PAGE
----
H&M Hennes & Mauritz AB
The clothing retail industry is a fast-moving one. How do you keep abreast of the latest developments in the sector to ensure a cutting-edge approach to your brand strategy?
The speed with which the industry is moving – with new sales channels opening up and legal brand strategies supporting commercial brand strategies in this new environment – poses a major challenge. Conflict arises from the different speeds of the core processes in the company (eg, sales and marketing). My main challenge is to convey, align and implement an understanding across those departments. To do that, we work with the best law firms and trademark attorneys. Our IP network is vital.
What is the one change that you would make to the trademark environment and why?
If I could have one wish come true, it would be to align trademark law on an international level. We apply a worldwide trademark strategy and have registrations in all countries with functioning trademark authorities, which is an extremely complex task. If the law was more aligned, this task would be easier.
When seeking to prosecute a trademark portfolio in countries around the world, how do you ensure that global protection is achieved without blowing the budget?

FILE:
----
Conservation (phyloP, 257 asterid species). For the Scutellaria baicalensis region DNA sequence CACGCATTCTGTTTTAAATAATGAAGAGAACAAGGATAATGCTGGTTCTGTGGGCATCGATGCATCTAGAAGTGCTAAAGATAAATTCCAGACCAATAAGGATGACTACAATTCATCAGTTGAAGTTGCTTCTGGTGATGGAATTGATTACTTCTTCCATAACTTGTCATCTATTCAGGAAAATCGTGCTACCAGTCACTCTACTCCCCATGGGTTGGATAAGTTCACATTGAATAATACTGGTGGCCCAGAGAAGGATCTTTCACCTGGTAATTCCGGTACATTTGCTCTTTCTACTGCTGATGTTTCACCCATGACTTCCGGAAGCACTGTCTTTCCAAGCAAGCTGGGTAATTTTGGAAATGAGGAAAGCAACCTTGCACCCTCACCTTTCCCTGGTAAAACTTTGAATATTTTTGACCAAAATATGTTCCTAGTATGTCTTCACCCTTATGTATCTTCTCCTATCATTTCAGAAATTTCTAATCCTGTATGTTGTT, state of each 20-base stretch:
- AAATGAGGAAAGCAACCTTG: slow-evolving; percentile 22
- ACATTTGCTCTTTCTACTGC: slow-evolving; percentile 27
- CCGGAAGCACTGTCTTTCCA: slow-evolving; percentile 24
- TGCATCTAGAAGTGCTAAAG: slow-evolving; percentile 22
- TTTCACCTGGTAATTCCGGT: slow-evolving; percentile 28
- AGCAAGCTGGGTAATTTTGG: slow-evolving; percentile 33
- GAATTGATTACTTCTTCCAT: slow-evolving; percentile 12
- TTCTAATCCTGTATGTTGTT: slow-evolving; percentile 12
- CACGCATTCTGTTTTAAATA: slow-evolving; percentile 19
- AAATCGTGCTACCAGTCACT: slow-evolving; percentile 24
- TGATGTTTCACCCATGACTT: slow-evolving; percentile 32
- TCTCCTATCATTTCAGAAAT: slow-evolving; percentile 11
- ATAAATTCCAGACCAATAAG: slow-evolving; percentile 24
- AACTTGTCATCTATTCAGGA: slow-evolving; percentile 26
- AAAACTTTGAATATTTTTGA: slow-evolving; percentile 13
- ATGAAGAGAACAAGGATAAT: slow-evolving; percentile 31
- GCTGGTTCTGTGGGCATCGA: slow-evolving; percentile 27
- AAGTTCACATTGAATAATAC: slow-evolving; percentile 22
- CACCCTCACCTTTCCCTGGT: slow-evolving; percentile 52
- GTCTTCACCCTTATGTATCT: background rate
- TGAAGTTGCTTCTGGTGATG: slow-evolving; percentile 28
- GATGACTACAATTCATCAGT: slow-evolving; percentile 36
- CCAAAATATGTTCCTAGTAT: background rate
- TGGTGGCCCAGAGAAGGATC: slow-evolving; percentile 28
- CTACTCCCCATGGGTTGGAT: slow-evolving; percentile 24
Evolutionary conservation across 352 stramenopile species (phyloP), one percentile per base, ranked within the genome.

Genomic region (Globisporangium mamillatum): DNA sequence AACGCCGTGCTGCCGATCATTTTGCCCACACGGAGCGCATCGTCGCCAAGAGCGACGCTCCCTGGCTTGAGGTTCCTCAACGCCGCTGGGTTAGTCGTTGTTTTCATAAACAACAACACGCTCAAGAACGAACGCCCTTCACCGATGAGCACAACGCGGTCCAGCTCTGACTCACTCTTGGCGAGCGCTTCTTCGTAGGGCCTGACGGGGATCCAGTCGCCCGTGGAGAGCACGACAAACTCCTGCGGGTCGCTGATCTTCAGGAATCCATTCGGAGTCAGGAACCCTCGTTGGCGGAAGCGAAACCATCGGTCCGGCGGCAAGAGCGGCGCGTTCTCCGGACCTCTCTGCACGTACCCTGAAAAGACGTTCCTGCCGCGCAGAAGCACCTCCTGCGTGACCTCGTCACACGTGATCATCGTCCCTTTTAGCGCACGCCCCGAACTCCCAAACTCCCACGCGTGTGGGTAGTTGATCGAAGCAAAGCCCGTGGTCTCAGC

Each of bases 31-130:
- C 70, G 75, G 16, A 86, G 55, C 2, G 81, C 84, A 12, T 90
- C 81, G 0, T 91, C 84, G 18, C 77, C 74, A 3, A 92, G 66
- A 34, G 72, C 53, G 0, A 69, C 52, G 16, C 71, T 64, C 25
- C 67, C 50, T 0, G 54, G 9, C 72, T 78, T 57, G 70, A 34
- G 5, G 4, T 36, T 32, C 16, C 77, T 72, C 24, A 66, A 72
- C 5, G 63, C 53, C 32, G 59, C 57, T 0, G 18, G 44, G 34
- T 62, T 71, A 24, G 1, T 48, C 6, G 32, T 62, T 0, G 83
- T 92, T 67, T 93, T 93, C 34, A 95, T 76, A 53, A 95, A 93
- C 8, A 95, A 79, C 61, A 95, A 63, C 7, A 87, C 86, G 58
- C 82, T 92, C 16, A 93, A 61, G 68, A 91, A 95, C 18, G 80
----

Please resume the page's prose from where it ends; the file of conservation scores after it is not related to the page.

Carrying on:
The best scenario is to show the value that I can deliver. From this perspective, it is easy to argue that any costs are necessary to drive that value. Theoretically, the roof of my budget is where the costs and value are equal. However, such high costs are not motivated, as any cost in the real world has to create a higher yield. Negotiating a budget from a value perspective is therefore important.
The second step is to ensure that our suppliers can help to predict the costs of maintaining such a budget. Legal suppliers are generally vague in assessing costs, but we have seen some improvement in the market, which we appreciate. Advancements in technology will also help us in the future.
What are the key qualities that you look for in outside counsel when building a law firm network?
As in any operation, consideration must be made of cost, efficiency, quality, speed and flexibility. We need a transparent environment in which to talk to our law firm network about these things. Firms tend to think that quality lies only in the packaged law – it does not. Other factors can be even more important. Therefore, meeting and communicating with counsel is key not only to learn how they operate, but also to teach them about our major concerns.
Finally, if you were to give one piece of advice to someone seeking a career in the corporate trademark environment, what would it be?
Communication with other departments is essential. We must remember that our team is just one of many in the corporate environment, where everyone competes for limited resources, irrespective of how big they are. We need to be able to communicate our specialist skills in a general manner to win the confidence of others. Therefore, one piece of advice is to develop your generalist knowledge as well as your speciality. This helps you to speak more languages.